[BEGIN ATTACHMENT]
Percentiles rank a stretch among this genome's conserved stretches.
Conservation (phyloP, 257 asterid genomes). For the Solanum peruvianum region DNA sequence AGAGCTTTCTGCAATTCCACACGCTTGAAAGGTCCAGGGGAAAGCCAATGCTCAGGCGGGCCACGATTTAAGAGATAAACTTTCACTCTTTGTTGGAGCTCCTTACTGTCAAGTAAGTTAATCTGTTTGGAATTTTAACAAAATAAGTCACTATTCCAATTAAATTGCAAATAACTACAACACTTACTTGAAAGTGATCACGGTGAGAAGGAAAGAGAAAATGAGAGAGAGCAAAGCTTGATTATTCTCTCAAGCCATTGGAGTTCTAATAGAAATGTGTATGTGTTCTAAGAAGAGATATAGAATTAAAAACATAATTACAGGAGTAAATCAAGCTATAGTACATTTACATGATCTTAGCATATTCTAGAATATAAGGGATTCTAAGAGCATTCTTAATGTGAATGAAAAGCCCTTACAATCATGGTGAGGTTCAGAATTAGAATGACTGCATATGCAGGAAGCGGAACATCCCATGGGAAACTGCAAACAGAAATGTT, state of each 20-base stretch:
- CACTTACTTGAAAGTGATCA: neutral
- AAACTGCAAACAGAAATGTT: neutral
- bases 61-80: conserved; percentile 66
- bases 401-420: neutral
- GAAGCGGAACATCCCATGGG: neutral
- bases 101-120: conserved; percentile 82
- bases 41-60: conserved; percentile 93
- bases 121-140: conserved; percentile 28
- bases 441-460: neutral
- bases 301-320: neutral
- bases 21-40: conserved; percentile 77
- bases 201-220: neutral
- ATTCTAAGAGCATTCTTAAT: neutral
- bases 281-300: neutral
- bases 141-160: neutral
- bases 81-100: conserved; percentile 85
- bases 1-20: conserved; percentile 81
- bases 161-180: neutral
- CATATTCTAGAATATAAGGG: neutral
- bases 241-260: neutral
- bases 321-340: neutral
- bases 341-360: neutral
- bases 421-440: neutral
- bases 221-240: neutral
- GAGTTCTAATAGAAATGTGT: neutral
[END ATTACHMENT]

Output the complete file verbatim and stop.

Percentiles rank a stretch among this genome's conserved stretches.
Conservation (phyloP, 257 asterid genomes). For the Solanum peruvianum region DNA sequence AGAGCTTTCTGCAATTCCACACGCTTGAAAGGTCCAGGGGAAAGCCAATGCTCAGGCGGGCCACGATTTAAGAGATAAACTTTCACTCTTTGTTGGAGCTCCTTACTGTCAAGTAAGTTAATCTGTTTGGAATTTTAACAAAATAAGTCACTATTCCAATTAAATTGCAAATAACTACAACACTTACTTGAAAGTGATCACGGTGAGAAGGAAAGAGAAAATGAGAGAGAGCAAAGCTTGATTATTCTCTCAAGCCATTGGAGTTCTAATAGAAATGTGTATGTGTTCTAAGAAGAGATATAGAATTAAAAACATAATTACAGGAGTAAATCAAGCTATAGTACATTTACATGATCTTAGCATATTCTAGAATATAAGGGATTCTAAGAGCATTCTTAATGTGAATGAAAAGCCCTTACAATCATGGTGAGGTTCAGAATTAGAATGACTGCATATGCAGGAAGCGGAACATCCCATGGGAAACTGCAAACAGAAATGTT, state of each 20-base stretch:
- CACTTACTTGAAAGTGATCA: neutral
- AAACTGCAAACAGAAATGTT: neutral
- bases 61-80: conserved; percentile 66
- bases 401-420: neutral
- GAAGCGGAACATCCCATGGG: neutral
- bases 101-120: conserved; percentile 82
- bases 41-60: conserved; percentile 93
- bases 121-140: conserved; percentile 28
- bases 441-460: neutral
- bases 301-320: neutral
- bases 21-40: conserved; percentile 77
- bases 201-220: neutral
- ATTCTAAGAGCATTCTTAAT: neutral
- bases 281-300: neutral
- bases 141-160: neutral
- bases 81-100: conserved; percentile 85
- bases 1-20: conserved; percentile 81
- bases 161-180: neutral
- CATATTCTAGAATATAAGGG: neutral
- bases 241-260: neutral
- bases 321-340: neutral
- bases 341-360: neutral
- bases 421-440: neutral
- bases 221-240: neutral
- GAGTTCTAATAGAAATGTGT: neutral